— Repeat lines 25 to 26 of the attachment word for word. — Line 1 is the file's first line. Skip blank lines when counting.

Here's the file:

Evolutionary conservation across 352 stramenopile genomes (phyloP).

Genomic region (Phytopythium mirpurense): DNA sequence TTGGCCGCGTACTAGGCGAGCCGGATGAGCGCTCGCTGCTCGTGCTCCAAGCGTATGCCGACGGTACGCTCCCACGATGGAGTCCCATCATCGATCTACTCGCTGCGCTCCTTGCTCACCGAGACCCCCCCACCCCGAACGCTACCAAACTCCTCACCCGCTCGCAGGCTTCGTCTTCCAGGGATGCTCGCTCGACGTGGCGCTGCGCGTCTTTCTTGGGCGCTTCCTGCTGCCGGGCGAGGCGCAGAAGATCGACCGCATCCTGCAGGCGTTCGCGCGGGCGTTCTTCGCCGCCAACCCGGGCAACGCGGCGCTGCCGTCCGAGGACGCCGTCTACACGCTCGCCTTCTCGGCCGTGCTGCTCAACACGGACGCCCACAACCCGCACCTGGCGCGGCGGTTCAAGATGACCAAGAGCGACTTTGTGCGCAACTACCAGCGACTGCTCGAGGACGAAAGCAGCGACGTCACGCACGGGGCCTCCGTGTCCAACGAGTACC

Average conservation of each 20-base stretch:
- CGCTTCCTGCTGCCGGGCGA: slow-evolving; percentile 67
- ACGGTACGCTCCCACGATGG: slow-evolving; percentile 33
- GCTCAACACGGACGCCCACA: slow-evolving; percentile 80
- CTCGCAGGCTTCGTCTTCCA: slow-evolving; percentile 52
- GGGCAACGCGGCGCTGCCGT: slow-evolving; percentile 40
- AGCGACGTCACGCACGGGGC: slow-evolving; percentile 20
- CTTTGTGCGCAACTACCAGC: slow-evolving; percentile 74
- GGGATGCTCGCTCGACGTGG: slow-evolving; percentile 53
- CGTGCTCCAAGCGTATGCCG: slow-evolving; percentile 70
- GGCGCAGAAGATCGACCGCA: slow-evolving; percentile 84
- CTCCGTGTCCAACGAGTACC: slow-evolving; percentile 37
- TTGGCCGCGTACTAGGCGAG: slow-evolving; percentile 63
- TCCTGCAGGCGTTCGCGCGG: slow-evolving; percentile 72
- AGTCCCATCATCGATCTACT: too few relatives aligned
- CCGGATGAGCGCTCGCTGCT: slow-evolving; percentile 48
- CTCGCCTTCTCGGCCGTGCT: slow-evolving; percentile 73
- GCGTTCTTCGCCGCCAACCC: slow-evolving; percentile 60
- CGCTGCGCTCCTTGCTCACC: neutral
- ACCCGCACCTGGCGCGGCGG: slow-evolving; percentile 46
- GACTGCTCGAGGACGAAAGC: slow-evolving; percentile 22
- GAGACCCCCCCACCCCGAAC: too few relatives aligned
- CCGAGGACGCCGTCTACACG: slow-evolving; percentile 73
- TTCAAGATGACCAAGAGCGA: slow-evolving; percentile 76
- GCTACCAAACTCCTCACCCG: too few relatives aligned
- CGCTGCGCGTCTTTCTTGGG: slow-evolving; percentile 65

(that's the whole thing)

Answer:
- CCGAGGACGCCGTCTACACG: slow-evolving; percentile 73
- TTCAAGATGACCAAGAGCGA: slow-evolving; percentile 76